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Schoolyard Habitats

To help reconnect today's children to the outdoors, National Wildlife Federation assists schools in developing outdoor classrooms called Schoolyard Habitats®, where educators and students learn how to attract and support local wildlife.

St Pius Schoolyard Habitat

These wildlife habitats become places where students not only learn about wildlife species and ecosystems, but also outdoor classrooms where they hone their academic skills and nurture their innate curiosity and creativity.

How Schoolyard Habitats Got Its Start

National Wildlife Federation has encouraged individuals and communities to create and conserve wildlife habitat since 1973, when the Backyard Wildlife Habitat™ program (now called the Certified Wildlife Habitat® program) began.

In 1996, the Schoolyard Habitats program was created to meet the growing interest and distinct needs of schools and school districts in creating and restoring wildlife habitat on school grounds. The program focuses specifically on assisting school communities in the use of school grounds as learning sites for wildlife conservation and cross-curricular learning.

What age groups are involved with Schoolyard Habitats projects?

All ages are involved. From children in day care centers and preschools, and thousands of students in grades K-12, to parents, university students, teachers, administrators, community members, and volunteers, Schoolyard Habitats® projects truly do reach all ages.

How Many Schoolyard Habitats Are There?

The number of certified Schoolyard Habitats® sites grows each day. There are certified schoolyard in every state in the nation and two territories. Certified habitats are also international, with sites in Thailand, Italy, United Kingdom and other countries.

How much land do you need to begin a Schoolyard Habitats® project?

There is no minimum amount of land needed for Schoolyard Habitats® projects. Many schools complete successful projects with no land at all! They build planter boxes and add feeders, bird baths, etc. onto an unused section of their asphalt playgrounds or even on their roofs. They remove areas of asphalt to create new planting areas. Others use their limited amount of green space--such as a small courtyard--to its fullest potential. Smaller projects may focus on attracting and supporting local insects, butterflies, and birds. Schools with more land do everything from restoring native prairie to creating a wetland.

Learn more about planning and creating Schoolyard Habitats with Creating Schoolyard Habitat Sites: A How-To Guide.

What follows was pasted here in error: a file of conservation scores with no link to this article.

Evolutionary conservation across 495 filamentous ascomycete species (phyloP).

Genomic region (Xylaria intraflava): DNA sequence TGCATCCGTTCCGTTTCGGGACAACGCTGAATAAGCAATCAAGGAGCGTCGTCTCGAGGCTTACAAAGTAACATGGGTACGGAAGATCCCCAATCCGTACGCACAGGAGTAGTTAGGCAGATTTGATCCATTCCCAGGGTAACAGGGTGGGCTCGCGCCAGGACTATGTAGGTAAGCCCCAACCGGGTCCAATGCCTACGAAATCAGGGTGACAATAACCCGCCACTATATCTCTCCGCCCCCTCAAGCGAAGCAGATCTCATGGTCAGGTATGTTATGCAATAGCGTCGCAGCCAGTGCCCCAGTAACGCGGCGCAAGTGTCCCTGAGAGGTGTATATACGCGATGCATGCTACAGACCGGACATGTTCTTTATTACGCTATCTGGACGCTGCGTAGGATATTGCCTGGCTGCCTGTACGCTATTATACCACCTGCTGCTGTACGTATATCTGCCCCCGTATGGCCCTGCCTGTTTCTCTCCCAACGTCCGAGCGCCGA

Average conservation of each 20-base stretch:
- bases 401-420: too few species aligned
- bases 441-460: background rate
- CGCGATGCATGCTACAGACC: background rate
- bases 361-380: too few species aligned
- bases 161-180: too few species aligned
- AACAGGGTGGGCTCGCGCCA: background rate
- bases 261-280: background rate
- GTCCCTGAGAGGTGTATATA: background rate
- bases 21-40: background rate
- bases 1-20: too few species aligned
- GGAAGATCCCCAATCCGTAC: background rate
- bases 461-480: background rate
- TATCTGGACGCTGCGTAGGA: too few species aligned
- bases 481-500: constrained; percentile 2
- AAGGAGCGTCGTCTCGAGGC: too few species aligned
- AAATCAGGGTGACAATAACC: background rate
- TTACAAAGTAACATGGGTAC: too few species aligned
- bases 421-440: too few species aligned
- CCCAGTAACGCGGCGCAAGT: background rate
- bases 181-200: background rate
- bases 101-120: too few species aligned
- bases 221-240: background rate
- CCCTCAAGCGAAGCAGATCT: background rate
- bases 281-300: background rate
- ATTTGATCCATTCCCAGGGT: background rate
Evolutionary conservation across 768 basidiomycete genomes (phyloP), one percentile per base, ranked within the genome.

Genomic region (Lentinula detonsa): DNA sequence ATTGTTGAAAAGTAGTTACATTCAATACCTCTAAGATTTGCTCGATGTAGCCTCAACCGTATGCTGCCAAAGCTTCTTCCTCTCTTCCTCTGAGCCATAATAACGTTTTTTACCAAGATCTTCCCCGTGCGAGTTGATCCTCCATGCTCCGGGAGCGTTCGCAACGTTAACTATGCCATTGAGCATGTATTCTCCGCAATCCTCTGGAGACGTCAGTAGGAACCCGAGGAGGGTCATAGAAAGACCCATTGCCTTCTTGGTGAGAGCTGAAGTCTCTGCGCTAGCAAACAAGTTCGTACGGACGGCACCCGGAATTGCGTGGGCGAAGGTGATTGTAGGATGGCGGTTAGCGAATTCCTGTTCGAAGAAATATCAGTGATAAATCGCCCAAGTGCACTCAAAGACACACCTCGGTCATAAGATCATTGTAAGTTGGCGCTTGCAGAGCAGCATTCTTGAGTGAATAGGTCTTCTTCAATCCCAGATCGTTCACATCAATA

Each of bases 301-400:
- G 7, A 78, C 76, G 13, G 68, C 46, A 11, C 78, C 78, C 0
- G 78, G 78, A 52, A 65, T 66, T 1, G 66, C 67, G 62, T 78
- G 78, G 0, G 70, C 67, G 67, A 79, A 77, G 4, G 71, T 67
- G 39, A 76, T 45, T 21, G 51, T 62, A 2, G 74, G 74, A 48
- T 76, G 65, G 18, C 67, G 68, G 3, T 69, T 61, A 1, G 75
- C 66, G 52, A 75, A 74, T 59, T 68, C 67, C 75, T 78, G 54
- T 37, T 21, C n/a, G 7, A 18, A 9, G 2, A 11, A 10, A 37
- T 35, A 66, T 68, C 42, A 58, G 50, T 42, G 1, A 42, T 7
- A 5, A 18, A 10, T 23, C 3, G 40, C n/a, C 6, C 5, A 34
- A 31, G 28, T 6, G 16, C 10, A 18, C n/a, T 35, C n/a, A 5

Is there anything different about certifying a school versus another kind of site?

Schools, backyards, community and business sites each certify the same way. All must incorporate the four elements of habitat (food, water, cover and places for wildlife to raise their young) and be registered with NWF through our online certification form.

Young boy planting a tree

What are the academic benefits to Schoolyard Habitats?

The planning, design, implementation, and on-going monitoring and maintenance of a schoolyard habitat provides endless opportunities to meet and exceed high academic standards across the curriculum.

Learn more about the academic benefits to Schoolyard Habitats >>

Why should I apply for certification as an official Schoolyard Habitats site?

Schools and organizations benefit from certifying their habitat projects in many ways. When a school gets certified, National Wildlife Federation sends the school a press release the school can send to local papers. This publicity helps schools gain additional community support and aids in future fundraising efforts for the schoolyard project. Once certified, schools are also able to order an attractive sign, which they can post to announce and describe their efforts.

In addition, certified schools can receive an online newsletter specifically for educators, and benefit from belonging to this dynamic network of educators and schools involved in habitat restoration and hands-on outdoor instruction.

Most people find that applying for certification is a helpful, tangible goal along the road of habitat restoration. Receiving Schoolyard Habitats® certification from NWF is a huge accomplishment and reason for a school-wide celebration. Certification represents official acknowledgment of a school's hard work and achievements, and provides a new boost of energy for the work that lies ahead to maintain and fully utilize the schoolyard habitat. Certification is just the beginning!

Ready to get started? Learn how to create a Schoolyard Habitat today >>

Schoolyard Habitats® is a registered trademark of the US Fish and Wildlife Service, Chesapeake Office. National Wildlife Federation has permission to use the trademark Schoolyard Habitats® for its program.

How To Guide
Green Your School
10 Million Kids Outdoors
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